Many visitors of the Montenegrin Coast are not only interested in swimming and sunbathing on the beach or visiting the beautiful medieval towns. They also want to make some short hiking tours and enjoy the breathtaking panoramas from the surrounding mountains. For that reason I have selected 5 easy hiking trips that start from the Montenegrin Coast.

  1. Jegor’s Path

This hiking tour through the coastal mountains of Paštrovačka Gora offers great views on the Budva Riviera. Start from the Praskvica monastery that is situated at a few minutes’ drive from Sveti Stefan.

You can park your car in front of the monks’ residence (don’t miss the St. Nicolas Church with it large golden iconostasis), pass the cemetery above the monastery and take the narrow trail that leads you to the beginning of  ‘Jegorov put’.

The path is not only a popular hiking trail for tourists, but also for pilgrims, in particular Russians, who are moved by the story of their one-handed countryman, monk Jegor Stroganow. Stroganow built this path ‘from the sea to the sky’ in the beginning of the 19th century, stone by stone, which took him 10 years.

At the top of the path (30 minutes) there is a memorial plaque placed by the inhabitants of this area. Take a break at the panorama terrace and enjoy the spectacular view of Sveti Stefan and surroundings before you walk back to the monastery. But if you continue uphill through the forest and the abandoned village of Kruti, you can turn left, visit the beautiful Rustovo monastery with its wooden Russian chapel and then descend to the coast.

  1. Haj Nehaj Fortress

Before you reach Sutomore on the Adriatic Highway, you will see a big ruined fortress on the right side, on the top of a high rock (230 m). Tourists have not discovered it yet, but it is absolutely worth a visit, not in the last place because of the fantastic view from above.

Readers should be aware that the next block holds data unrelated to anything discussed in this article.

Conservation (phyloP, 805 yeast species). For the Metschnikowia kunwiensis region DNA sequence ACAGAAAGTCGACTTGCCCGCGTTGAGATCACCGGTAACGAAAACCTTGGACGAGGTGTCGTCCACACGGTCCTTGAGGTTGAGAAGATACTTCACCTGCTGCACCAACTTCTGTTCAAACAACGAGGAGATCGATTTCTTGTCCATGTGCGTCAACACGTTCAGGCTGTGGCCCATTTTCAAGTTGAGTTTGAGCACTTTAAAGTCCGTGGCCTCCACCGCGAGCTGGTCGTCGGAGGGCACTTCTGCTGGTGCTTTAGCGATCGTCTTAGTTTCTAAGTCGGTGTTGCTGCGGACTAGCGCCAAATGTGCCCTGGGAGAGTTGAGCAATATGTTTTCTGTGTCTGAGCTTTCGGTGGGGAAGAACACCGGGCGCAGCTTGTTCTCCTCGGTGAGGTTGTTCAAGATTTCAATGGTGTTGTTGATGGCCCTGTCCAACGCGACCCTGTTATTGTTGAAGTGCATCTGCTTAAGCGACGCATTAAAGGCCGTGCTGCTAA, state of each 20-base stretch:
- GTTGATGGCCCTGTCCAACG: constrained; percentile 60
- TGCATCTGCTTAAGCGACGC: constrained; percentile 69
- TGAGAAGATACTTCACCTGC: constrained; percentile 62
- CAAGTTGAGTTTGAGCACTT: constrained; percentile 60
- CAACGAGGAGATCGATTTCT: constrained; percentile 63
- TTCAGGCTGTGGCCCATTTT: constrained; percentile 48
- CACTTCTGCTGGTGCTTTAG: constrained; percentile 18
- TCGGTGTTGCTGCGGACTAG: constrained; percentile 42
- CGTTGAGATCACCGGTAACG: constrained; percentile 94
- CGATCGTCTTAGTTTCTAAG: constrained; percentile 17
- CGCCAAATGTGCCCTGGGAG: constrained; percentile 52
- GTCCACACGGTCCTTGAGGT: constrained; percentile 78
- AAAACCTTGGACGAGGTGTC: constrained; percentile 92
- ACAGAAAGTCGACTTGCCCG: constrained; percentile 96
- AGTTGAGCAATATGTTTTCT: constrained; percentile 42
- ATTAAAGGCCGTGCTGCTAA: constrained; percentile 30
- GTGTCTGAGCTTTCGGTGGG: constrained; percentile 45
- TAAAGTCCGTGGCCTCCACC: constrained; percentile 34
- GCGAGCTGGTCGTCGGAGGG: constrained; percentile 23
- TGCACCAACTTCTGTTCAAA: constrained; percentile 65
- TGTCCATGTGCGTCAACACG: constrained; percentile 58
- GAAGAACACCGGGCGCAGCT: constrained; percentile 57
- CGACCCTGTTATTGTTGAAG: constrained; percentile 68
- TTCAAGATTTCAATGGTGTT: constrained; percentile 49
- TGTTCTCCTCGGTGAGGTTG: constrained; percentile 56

How to get there? Before you enter Sutomore, turn right and follow the road to Zagrađe until you reach the Fleur of Orange Hotel. Unless you have a 4×4, park your car there. There is a signpost to Haj Nehaj on the right side of the road. Walk uphill along the steep car trail. Before the trail ends (and immediately after a steep concrete road section that is clearly ribbed to avoid slipping), there is a narrow path that leads to the right, towards the hill where the fortress is located. The red-and-white marks along the path are faded, but if you take care, you can’t miss it. The climb will take you about one hour.

Haj Nehaj was built by the Venetians and extended by the Turks. In case of an attack, it could accept 900 people. The fort had a well or better said a container room that holds water even today, an armory and also a church. Its ruins can be seen on the top of the fortress. Different sources note that it once had two altars, orthodox and catholic, although you can now only see the remains of the orthodox altar.

  1. Gornja Lastva

This easy walking tour starts from Donja Lastva – not far from Tivat -, where you can park your car. The narrow asphalt road leads you uphill to Gornja Lastva, which takes about one hour.

Due to its authentic architecture, this village on the slopes of Mount Vrmac (300 m above sea level) has an exceptional environmental value. It has about 20 stone houses and is surrounded by olive groves. Although many of the houses and stone walls were destroyed in time, the authenticity of the traditional method of building and overall environment was not disturbed. From the terrace in front of St. Mary’s church (14th century) you will have a magnificent view of the Bay of Tivat and Porto Montenegro.

At the beginning of the village is a square with a war monument, where signposts show the way to further hiking trails. From here, you can continue to the mountain saddle of Vrdola (one hour) and further on to the Vrmac fortress (3.30 hours from Gornja Lastva), walking along old Austrian military roads and enjoying untouched nature.

  1. Gornji Stoliv